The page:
Pig-nosed Turtles of the Kikori

Science in support of sustainable indigenous harvest

The pig-nosed turtle is important to the people of the Kikori region.  It is important because of the value placed on its meat and eggs for food. Many turtles and eggs are eaten in the villages where they are caught or collected. Many are sold or traded through the markets and the monies used to purchase other foods or goods. This project aims to gather strategic data on the nesting biology and harvest of the pig-nosed turtle in the Kikori to inform effective community action for conservation and for sustainable use of this important resource.

The pig-nosed turtle, Carettochelys insculpta, is the sole remaining species of its Family, is very distinctive, and is restricted to the southern rivers of the island of New Guinea and the major rivers of the Northern Territory in Australia. Its taxonomic distinctiveness and limited distribution has generated considerable interest from the scientific community since its discovery in 1886 in the Fly River of Papua New Guinea. Unfortunately, these attributes have also engendered great interest in turtle fanciers and, more recently, the Chinese food market where large turtles of other species are becoming hard to obtain. Globally, pig nosed turtles are regarded as threatened.

In Papua New Guinea, the contemporary pressures of global trade in turtles comes on top of concerns about pressures internal to the country, brought about by a changing relationship between the local people and their traditional resources. The pig-nosed turtle is widely and heavily exploited for its meat and eggs and is an important component of the subsistence economies in New Guinea. Stereotyped nesting habits render the pig-nosed turtle (like sea turtles) extremely susceptible to over-exploitation. The IUCN Red Data Book lists traditional hunting of turtles and harvesting of eggs in southern New Guinea as the principal threat to the species.

Levels of exploitation in the Gulf and Western Provinces have been exacerbated in recent times by the introduction of modern technology, principally outboard motors and because, as clan warfare has decreased, people have moved from the hinterland to more convenient locations along the river banks. Populations of the pig-nosed turtle in New Guinea are reported to have declined sharply between 1960 and 1980. More recent surveys indicate that the level of harvest of nesting females and eggs remains very high. The volume of turtles and eggs passing through the Kikori markets in 2008 compared to 1982 indicate that the decline of this species has continued unabated. The pig-nosed turtle is in trouble in the Kikori, and if trends recorded over past decades continue, we could see a collapse of an important resource in the subsistence economy of the local people, and a collapse in one of a diminishing number of strongholds for the pig-nosed turtle within its already restricted range.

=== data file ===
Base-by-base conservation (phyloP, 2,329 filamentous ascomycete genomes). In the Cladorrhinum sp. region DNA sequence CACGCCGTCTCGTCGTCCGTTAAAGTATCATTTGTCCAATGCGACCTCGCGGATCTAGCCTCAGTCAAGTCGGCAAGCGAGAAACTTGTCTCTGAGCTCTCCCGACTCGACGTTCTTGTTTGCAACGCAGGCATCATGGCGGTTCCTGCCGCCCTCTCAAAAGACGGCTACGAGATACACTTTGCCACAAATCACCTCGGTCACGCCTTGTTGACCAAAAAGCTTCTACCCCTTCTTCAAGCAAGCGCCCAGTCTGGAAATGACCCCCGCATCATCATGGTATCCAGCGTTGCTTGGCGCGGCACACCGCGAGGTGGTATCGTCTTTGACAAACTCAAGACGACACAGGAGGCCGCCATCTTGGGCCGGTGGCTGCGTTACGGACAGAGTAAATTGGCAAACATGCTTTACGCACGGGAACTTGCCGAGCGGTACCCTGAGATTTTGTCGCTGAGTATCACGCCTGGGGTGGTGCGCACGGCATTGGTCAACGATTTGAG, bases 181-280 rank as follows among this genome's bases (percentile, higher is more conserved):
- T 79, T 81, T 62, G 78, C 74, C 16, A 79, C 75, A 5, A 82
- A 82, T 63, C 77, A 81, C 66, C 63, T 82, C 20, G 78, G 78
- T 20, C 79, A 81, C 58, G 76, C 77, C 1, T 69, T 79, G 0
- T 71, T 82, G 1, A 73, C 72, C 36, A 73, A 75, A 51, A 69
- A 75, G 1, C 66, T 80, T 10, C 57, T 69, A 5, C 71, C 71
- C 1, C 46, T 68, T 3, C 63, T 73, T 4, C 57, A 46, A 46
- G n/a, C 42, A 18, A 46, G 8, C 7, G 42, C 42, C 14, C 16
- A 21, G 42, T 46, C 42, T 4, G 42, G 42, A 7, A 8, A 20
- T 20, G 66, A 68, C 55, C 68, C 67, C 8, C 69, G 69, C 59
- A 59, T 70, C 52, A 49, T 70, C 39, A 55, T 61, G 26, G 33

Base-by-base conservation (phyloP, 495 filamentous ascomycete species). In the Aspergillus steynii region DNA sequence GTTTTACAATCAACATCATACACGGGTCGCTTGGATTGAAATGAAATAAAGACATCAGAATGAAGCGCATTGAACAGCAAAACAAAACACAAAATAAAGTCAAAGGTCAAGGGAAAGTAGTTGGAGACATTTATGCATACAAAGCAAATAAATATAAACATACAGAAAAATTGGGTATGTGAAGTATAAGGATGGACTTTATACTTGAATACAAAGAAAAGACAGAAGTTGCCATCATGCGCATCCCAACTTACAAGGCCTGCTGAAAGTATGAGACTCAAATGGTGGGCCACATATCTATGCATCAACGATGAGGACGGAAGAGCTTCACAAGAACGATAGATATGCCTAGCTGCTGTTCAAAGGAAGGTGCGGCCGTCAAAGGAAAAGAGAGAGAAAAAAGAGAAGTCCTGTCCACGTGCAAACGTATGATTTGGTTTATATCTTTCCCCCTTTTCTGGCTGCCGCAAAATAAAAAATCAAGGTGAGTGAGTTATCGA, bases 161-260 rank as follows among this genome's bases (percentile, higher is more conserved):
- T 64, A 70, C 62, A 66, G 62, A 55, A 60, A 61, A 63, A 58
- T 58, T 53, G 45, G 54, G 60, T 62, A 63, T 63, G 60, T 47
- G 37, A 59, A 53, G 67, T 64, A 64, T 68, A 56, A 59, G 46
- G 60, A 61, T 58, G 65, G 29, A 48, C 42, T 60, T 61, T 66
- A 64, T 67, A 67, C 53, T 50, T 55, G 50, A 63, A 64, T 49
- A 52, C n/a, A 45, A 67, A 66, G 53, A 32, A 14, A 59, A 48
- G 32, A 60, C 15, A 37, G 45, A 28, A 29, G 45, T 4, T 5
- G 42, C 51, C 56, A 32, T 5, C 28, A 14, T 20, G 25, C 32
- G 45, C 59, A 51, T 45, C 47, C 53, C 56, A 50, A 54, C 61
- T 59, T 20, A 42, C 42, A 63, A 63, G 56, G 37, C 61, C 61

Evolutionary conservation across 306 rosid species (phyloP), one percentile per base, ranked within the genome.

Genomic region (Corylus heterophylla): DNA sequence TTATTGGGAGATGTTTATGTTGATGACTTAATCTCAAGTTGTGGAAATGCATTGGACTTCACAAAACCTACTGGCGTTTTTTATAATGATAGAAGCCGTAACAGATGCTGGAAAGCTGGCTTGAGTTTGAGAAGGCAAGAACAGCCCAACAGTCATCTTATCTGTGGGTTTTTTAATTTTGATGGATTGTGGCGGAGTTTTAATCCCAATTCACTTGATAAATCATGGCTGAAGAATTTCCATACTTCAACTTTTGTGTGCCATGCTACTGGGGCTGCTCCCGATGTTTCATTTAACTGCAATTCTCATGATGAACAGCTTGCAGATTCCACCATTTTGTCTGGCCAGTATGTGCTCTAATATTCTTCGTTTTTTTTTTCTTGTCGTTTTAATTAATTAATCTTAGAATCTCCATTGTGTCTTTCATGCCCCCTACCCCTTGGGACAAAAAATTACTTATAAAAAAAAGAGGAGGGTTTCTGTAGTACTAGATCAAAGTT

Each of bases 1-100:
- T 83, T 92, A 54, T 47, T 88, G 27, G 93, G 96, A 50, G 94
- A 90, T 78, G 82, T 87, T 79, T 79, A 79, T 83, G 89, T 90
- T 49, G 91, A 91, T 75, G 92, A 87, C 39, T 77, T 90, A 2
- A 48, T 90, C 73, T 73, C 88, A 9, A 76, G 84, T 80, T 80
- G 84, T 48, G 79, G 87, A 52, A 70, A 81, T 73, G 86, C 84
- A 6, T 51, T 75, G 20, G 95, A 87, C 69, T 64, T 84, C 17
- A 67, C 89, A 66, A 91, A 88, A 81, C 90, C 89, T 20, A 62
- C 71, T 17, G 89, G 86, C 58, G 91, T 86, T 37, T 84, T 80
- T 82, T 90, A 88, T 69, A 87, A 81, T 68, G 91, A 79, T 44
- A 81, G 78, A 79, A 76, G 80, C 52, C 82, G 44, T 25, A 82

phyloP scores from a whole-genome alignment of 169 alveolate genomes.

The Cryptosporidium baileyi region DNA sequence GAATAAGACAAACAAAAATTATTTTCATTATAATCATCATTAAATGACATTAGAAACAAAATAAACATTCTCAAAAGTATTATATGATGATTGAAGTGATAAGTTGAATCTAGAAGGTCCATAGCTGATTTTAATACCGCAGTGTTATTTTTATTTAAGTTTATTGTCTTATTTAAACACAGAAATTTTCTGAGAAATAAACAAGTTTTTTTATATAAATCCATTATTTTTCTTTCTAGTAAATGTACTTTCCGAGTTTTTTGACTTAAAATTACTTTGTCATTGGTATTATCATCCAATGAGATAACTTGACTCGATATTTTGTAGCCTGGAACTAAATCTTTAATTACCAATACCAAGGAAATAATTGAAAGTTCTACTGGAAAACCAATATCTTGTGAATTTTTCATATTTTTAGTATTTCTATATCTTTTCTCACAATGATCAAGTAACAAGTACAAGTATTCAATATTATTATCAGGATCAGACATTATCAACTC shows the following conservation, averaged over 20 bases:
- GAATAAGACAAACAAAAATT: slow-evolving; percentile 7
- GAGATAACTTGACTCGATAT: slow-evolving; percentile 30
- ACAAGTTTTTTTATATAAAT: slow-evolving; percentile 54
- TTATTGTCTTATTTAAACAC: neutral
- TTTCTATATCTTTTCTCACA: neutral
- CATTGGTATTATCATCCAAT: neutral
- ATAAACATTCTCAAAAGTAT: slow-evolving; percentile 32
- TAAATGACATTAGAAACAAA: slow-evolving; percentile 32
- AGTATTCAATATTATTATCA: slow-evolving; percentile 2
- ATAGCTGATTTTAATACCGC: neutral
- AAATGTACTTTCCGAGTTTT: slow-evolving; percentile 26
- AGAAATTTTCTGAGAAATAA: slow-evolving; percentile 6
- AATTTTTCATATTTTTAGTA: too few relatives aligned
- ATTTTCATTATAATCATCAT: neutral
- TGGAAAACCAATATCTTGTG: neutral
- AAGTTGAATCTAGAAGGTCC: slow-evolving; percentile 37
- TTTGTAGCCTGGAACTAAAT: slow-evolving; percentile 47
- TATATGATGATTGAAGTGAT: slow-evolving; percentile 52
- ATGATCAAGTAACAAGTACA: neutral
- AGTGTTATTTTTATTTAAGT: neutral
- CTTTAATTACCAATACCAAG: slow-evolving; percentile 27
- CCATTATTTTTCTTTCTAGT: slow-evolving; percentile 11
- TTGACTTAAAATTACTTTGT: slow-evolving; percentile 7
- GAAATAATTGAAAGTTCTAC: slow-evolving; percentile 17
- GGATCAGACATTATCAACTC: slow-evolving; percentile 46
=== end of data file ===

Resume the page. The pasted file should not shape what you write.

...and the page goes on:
Decisions on whether to take action and what action to take is largely a matter for Kikori communities. They need to decide how important the pig-nosed turtle is to them, whether they are concerned to ensure that the turtle populations are there for future generations, whether they wish to respond to concerns from the global community, and what opportunities might be created by virtue of the spectacular and interesting species in their backyard.

These decisions need to be made on an informed basis. WWF has been very active in working with local communities to raise awareness of the problem and to chart effective action. They have identified the pig-nosed turtle as a priority species, and will be working with the communities in the future to address its conservation as a resource for the community and as a threatened species globally.

Our research is designed to inform this process.

There are many things about the pig-nosed turtle that we do not know, or until recently, did not know. Are they really in decline? Our research, published in the journal Biological Conservation, suggests that they have declined dramatically since the 1980s. We have recently learned that the sex of the young turtles depends on how hot the eggs are in the nest -- hot nests produce all females, cold nests produce all males. This means that some places in the Kikori may be special for producing males and other places special for producing females. Where are these places, and how do they fit into the places where eggs are heavily harvested? Harvesting adult females may have a great impact on the turtle population, but what about harvest of the eggs? Can we work out what the best way is to moderate the impact of harvest, if in fact the population is declining?

These are all questions that cannot be answered without further research, conducted at the same time as the community develops its plan of action with the help of WWF.

This work is funded by the petroleum industry, with additional logistic support from WWF (PNG).

Selected publications

1. Eisemberg, C.C., Rose, M., Yaru, B. and Georges, A. 2014. Spatial and temporal trends in pig-nosed turtle (Carettochelys insculpta) harvest in Papua New Guinea. Oryx, in press

2. Eisemberg, C.C., Rose, M., Yaru, B. and Georges, A. 2011. Demonstrating decline of an iconic species under sustained indigenous harvest - the pig-nosed turtle (Carettochelys insculpta) in Papua New Guinea. Biological Conservation 144:2282-2288.

3. Georges, A., Alacs, E.,Pauza, M. Kinginapi, F., Ona, A. and Eisemberg, C. 2008. Freshwater turtles of the Kikori Drainage, Papua New Guinea, with special reference to the pig-nosed turtle, Carettochelys insculpta. Wildlife Research 35:700-711.

4. Georges, A., Doody, J.S., Eisemberg, C., Alacs, E.A. and Rose, M. 2008. Carettochelys insculpta Ramsay 1886: Pig-nosed Turtle, Fly River Turtle. Chelonian Research Monographs 5:9.1-9.17 [doi:103854/crm.5.009.insculpta.v1.2008]